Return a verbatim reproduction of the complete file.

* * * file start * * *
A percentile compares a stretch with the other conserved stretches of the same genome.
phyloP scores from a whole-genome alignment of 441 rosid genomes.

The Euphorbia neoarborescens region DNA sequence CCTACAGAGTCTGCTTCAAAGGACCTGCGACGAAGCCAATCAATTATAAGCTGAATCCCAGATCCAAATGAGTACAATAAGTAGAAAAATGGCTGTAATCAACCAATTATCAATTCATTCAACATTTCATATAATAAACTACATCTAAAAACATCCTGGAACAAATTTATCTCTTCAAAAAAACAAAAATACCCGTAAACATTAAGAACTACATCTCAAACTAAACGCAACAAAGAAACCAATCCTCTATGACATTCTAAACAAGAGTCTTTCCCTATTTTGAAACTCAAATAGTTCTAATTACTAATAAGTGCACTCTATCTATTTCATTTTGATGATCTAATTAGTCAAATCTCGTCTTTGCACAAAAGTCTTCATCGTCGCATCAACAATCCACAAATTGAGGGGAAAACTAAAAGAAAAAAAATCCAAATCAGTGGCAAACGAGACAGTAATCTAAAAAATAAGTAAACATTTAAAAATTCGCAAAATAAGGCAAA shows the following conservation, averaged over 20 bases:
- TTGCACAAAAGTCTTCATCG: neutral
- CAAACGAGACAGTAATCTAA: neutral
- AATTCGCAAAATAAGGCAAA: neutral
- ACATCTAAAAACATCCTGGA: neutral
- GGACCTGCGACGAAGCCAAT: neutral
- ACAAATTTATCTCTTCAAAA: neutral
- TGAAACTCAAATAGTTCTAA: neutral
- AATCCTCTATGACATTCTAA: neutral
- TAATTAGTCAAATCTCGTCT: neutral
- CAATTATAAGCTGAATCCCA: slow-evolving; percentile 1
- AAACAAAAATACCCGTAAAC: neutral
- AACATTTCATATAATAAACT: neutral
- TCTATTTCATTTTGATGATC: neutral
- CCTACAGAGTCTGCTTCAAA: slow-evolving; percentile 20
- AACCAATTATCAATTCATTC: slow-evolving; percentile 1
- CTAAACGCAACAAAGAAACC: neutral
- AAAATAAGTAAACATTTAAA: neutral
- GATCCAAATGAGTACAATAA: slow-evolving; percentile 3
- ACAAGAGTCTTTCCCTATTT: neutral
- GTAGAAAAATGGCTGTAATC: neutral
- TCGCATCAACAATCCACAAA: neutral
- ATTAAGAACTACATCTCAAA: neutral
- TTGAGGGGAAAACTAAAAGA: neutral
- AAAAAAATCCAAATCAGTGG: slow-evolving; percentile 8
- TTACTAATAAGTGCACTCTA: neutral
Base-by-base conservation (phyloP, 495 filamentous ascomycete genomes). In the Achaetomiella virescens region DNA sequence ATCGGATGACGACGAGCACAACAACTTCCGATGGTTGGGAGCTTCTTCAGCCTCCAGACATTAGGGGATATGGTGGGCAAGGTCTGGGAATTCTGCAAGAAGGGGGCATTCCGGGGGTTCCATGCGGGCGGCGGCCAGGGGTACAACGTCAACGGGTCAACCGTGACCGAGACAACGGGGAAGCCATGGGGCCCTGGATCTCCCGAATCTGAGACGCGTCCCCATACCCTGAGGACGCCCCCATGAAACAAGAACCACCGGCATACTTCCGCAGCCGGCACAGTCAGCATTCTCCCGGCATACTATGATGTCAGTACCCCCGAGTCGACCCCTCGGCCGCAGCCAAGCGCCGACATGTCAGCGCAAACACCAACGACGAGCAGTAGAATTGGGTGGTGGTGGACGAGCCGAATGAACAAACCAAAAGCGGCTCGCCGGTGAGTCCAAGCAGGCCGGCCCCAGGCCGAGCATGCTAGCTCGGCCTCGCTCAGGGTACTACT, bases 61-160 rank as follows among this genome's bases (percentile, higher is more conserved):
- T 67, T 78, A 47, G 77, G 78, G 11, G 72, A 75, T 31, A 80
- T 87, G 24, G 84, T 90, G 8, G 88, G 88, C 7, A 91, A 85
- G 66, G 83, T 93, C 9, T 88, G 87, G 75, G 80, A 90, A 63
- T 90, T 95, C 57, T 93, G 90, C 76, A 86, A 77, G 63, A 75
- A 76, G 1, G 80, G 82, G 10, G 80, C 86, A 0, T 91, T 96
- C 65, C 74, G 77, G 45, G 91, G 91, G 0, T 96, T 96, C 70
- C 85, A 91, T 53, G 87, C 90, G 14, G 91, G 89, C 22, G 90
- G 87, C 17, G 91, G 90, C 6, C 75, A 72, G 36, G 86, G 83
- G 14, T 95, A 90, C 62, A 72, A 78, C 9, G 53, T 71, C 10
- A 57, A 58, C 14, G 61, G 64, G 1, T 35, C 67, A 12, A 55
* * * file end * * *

A percentile compares a stretch with the other conserved stretches of the same genome.
phyloP scores from a whole-genome alignment of 441 rosid genomes.

The Euphorbia neoarborescens region DNA sequence CCTACAGAGTCTGCTTCAAAGGACCTGCGACGAAGCCAATCAATTATAAGCTGAATCCCAGATCCAAATGAGTACAATAAGTAGAAAAATGGCTGTAATCAACCAATTATCAATTCATTCAACATTTCATATAATAAACTACATCTAAAAACATCCTGGAACAAATTTATCTCTTCAAAAAAACAAAAATACCCGTAAACATTAAGAACTACATCTCAAACTAAACGCAACAAAGAAACCAATCCTCTATGACATTCTAAACAAGAGTCTTTCCCTATTTTGAAACTCAAATAGTTCTAATTACTAATAAGTGCACTCTATCTATTTCATTTTGATGATCTAATTAGTCAAATCTCGTCTTTGCACAAAAGTCTTCATCGTCGCATCAACAATCCACAAATTGAGGGGAAAACTAAAAGAAAAAAAATCCAAATCAGTGGCAAACGAGACAGTAATCTAAAAAATAAGTAAACATTTAAAAATTCGCAAAATAAGGCAAA shows the following conservation, averaged over 20 bases:
- TTGCACAAAAGTCTTCATCG: neutral
- CAAACGAGACAGTAATCTAA: neutral
- AATTCGCAAAATAAGGCAAA: neutral
- ACATCTAAAAACATCCTGGA: neutral
- GGACCTGCGACGAAGCCAAT: neutral
- ACAAATTTATCTCTTCAAAA: neutral
- TGAAACTCAAATAGTTCTAA: neutral
- AATCCTCTATGACATTCTAA: neutral
- TAATTAGTCAAATCTCGTCT: neutral
- CAATTATAAGCTGAATCCCA: slow-evolving; percentile 1
- AAACAAAAATACCCGTAAAC: neutral
- AACATTTCATATAATAAACT: neutral
- TCTATTTCATTTTGATGATC: neutral
- CCTACAGAGTCTGCTTCAAA: slow-evolving; percentile 20
- AACCAATTATCAATTCATTC: slow-evolving; percentile 1
- CTAAACGCAACAAAGAAACC: neutral
- AAAATAAGTAAACATTTAAA: neutral
- GATCCAAATGAGTACAATAA: slow-evolving; percentile 3
- ACAAGAGTCTTTCCCTATTT: neutral
- GTAGAAAAATGGCTGTAATC: neutral
- TCGCATCAACAATCCACAAA: neutral
- ATTAAGAACTACATCTCAAA: neutral
- TTGAGGGGAAAACTAAAAGA: neutral
- AAAAAAATCCAAATCAGTGG: slow-evolving; percentile 8
- TTACTAATAAGTGCACTCTA: neutral
Base-by-base conservation (phyloP, 495 filamentous ascomycete genomes). In the Achaetomiella virescens region DNA sequence ATCGGATGACGACGAGCACAACAACTTCCGATGGTTGGGAGCTTCTTCAGCCTCCAGACATTAGGGGATATGGTGGGCAAGGTCTGGGAATTCTGCAAGAAGGGGGCATTCCGGGGGTTCCATGCGGGCGGCGGCCAGGGGTACAACGTCAACGGGTCAACCGTGACCGAGACAACGGGGAAGCCATGGGGCCCTGGATCTCCCGAATCTGAGACGCGTCCCCATACCCTGAGGACGCCCCCATGAAACAAGAACCACCGGCATACTTCCGCAGCCGGCACAGTCAGCATTCTCCCGGCATACTATGATGTCAGTACCCCCGAGTCGACCCCTCGGCCGCAGCCAAGCGCCGACATGTCAGCGCAAACACCAACGACGAGCAGTAGAATTGGGTGGTGGTGGACGAGCCGAATGAACAAACCAAAAGCGGCTCGCCGGTGAGTCCAAGCAGGCCGGCCCCAGGCCGAGCATGCTAGCTCGGCCTCGCTCAGGGTACTACT, bases 61-160 rank as follows among this genome's bases (percentile, higher is more conserved):
- T 67, T 78, A 47, G 77, G 78, G 11, G 72, A 75, T 31, A 80
- T 87, G 24, G 84, T 90, G 8, G 88, G 88, C 7, A 91, A 85
- G 66, G 83, T 93, C 9, T 88, G 87, G 75, G 80, A 90, A 63
- T 90, T 95, C 57, T 93, G 90, C 76, A 86, A 77, G 63, A 75
- A 76, G 1, G 80, G 82, G 10, G 80, C 86, A 0, T 91, T 96
- C 65, C 74, G 77, G 45, G 91, G 91, G 0, T 96, T 96, C 70
- C 85, A 91, T 53, G 87, C 90, G 14, G 91, G 89, C 22, G 90
- G 87, C 17, G 91, G 90, C 6, C 75, A 72, G 36, G 86, G 83
- G 14, T 95, A 90, C 62, A 72, A 78, C 9, G 53, T 71, C 10
- A 57, A 58, C 14, G 61, G 64, G 1, T 35, C 67, A 12, A 55